There is an obscure short story that I mentioned in  my last Proust post translated by Burton Pike.  It is wonderful and gives the reader a taste of Proust’s fiction before one decides to dive into the big one:

“The Indifferent One” by Marcel Proust.  Translated by Burton Pike for Conjunctions No. 31.

Thanks to Derek Kalback (@dkalback) for this addition:

Proust Among the Stars by Malcolm Bowie.

Thanks to the amazing flowerville for sharing this essay by Jean Amery and translated by @shirtysleeves and an additional book:


The Quest for Proust by Andre Maurois.








Filed under French Literature, In Search of Lost Time, Proust

21 responses to “A Proust Reading List

  1. I wasn’t expecting to find anything familiar here but it turns out that I have a copy of Monsieur Proust by Celest Albaret (recommended to me by my French mentor Emma from Book Around the Corner) and I also have Lost Time: Lectures on Proust in a Soviet Prison Camp by Jozef Czapski (recommended to me by Kaggsy’s Bookish Ramblings. (c’est intéressant, je pense voir comment mes étagères sont influencées par les litbloggers que je connais!)
    I have read all of La Comédie humaine, some of which I have contributed to our collaborative blog about all things Balzac, see https://balzacbooks.wordpress.com/category/contributor/lisa-hill/ – j’aime beaucoup Balzac!

    Liked by 1 person

  2. There is also a slim book “Letters to His Neighbor” by Proust (translated by Lydia Davis) which is charming but short & I have seen a lecture by Anne Carson on YouTube which is worthwhile, about the desert of reading once you’ve read Proust.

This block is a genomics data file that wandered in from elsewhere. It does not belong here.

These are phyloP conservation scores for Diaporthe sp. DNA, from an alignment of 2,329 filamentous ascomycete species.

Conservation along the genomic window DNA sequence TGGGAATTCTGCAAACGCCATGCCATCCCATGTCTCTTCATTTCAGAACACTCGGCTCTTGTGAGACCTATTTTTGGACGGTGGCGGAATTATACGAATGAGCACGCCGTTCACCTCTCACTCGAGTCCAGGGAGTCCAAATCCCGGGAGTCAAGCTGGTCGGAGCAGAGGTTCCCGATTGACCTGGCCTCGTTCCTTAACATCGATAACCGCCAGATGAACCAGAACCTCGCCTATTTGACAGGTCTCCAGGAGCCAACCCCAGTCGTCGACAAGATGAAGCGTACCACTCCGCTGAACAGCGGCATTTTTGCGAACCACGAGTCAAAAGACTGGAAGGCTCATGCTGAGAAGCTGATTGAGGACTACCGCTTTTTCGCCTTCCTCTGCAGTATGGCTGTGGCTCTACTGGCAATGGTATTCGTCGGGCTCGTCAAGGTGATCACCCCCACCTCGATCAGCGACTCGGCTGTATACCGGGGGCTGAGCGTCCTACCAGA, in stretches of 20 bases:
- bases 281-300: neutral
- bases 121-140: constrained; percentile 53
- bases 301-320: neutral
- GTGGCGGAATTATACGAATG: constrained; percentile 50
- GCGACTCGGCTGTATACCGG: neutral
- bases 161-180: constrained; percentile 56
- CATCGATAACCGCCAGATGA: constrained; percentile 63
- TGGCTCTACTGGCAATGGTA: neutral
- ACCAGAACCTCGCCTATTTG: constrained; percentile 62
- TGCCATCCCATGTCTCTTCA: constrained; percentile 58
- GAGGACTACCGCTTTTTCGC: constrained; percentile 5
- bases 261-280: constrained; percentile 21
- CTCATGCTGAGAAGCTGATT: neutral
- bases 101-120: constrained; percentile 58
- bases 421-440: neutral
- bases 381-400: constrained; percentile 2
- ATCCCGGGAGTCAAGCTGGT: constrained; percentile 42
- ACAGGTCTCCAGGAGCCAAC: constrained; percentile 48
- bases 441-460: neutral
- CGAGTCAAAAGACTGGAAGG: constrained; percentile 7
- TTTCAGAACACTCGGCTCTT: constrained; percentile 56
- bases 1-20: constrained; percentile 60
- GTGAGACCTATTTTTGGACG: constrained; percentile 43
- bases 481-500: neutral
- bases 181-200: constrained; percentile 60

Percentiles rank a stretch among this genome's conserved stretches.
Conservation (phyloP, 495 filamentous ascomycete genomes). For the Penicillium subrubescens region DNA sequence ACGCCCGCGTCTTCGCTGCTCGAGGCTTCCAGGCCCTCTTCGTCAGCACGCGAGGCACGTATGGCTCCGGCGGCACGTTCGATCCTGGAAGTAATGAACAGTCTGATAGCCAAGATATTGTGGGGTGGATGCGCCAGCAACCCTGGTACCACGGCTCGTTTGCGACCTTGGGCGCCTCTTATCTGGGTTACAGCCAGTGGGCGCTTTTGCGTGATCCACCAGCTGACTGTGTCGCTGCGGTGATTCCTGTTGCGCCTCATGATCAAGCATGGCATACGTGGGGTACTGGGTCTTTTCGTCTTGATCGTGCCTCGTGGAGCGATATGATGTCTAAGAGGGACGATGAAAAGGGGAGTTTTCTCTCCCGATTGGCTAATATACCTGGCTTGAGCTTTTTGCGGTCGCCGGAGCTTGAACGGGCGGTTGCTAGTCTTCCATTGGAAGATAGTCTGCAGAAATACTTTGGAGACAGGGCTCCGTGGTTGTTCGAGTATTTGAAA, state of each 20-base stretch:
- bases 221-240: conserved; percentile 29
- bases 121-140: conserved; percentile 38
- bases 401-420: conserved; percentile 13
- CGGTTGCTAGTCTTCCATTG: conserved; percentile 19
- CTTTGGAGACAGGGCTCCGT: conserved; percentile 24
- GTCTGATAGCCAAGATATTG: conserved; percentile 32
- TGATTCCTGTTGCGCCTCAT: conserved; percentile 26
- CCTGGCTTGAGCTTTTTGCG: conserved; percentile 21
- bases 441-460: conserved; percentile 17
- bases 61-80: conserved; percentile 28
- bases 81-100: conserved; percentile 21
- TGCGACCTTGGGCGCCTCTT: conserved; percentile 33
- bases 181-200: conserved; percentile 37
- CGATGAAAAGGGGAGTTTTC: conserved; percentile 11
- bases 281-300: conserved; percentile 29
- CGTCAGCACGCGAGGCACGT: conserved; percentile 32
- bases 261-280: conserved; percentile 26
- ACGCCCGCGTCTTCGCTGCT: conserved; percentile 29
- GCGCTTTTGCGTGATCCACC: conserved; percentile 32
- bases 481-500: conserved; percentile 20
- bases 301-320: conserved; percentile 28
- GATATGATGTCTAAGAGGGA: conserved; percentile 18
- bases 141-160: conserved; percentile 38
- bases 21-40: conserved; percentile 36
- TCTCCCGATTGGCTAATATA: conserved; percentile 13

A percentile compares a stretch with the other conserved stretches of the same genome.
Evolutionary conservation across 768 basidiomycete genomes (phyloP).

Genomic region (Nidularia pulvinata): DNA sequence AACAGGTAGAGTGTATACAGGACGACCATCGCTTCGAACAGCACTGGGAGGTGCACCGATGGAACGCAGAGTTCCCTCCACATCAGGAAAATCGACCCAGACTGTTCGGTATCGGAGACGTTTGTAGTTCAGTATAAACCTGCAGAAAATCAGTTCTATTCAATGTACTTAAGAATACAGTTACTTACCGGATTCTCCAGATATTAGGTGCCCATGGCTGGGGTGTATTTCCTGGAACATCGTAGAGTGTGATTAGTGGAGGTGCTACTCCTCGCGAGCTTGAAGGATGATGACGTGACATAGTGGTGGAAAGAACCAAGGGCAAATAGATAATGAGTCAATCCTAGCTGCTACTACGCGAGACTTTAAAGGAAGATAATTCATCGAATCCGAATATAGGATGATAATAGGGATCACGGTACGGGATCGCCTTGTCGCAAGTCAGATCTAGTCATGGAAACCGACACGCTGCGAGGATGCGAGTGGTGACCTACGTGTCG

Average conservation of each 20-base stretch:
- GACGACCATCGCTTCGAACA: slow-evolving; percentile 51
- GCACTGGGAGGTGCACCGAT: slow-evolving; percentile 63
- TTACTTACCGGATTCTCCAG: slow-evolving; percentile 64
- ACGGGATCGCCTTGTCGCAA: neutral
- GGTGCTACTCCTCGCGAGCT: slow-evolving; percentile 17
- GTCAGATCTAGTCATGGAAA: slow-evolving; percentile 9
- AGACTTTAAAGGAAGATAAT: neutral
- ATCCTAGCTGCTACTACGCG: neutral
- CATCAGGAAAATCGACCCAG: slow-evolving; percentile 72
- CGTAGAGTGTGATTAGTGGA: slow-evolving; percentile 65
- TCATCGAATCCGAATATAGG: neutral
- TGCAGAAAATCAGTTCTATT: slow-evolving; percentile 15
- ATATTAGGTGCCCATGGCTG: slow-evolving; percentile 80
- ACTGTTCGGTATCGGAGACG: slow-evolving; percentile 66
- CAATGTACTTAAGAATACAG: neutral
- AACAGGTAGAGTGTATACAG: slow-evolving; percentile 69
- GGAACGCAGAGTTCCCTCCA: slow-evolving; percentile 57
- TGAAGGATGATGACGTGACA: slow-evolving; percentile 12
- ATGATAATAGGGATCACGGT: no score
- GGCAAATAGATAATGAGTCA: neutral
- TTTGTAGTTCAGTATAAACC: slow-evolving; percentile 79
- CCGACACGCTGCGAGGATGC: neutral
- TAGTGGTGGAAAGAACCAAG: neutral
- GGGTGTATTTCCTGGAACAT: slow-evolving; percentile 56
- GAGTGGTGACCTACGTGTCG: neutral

Liked by 2 people

  3. You might like Edmund Wilson’s essay on Proust, the one in Axel’s Castle. It is, first, I think quite good on its merits, but is also interesting as a first pass at Proust by an American. Wilson read Proust in French, so he was ahead of the English translations, writing in 1928 when few American readers would have had much sense about what Proust was doing.

    Liked by 2 people

  4. Jonathan

    I found Beckett’s book rather disappointing. I enjoyed the Carter biography but would like to read another. I read Jean Santeuil which I found fascinating to read. Well worth reading but maybe not too soon after ISOLT.

    Liked by 1 person

  5. I have never read Proust (!), but still very much enjoyed How Proust Can Change Your Life by Alain de Botton, which is a somewhat tongue-in-cheek but still fond guide to various themes in his work, like illness and relationships.

    Liked by 1 person

  6. Nooooooooooo! The temptation!!!!!! I have read the Czapski, and it’s amazing! The Beckett seems to be available, in this country at least, from a number of online sources so hopefully you’ll track it down. As for the Balzac – looks immense and wonderful – enjoy!! 😀

    Liked by 1 person

  7. P.S. I may have had to send away for one of them….. D

    Liked by 1 person

  8. Another to consider is Duncan Large’s Nietzsche and Proust: A Comparative Study. Proust’s friend, Daniel Halévy, wrote one of the early biographies (in 1909) on Nietzsche.

    Liked by 1 person

  9. Helmut Döring

    The final volume of the Modern Library ROTP is botched. The Chatto & Windus Time Regained (final volume – translated by Stephen Hudson (Sidney Schiff) #12 in C&W) is stylistically consistent with CKSM’s translation of the other volumes, and vastly superior to the ML by Blossom.

    Liked by 1 person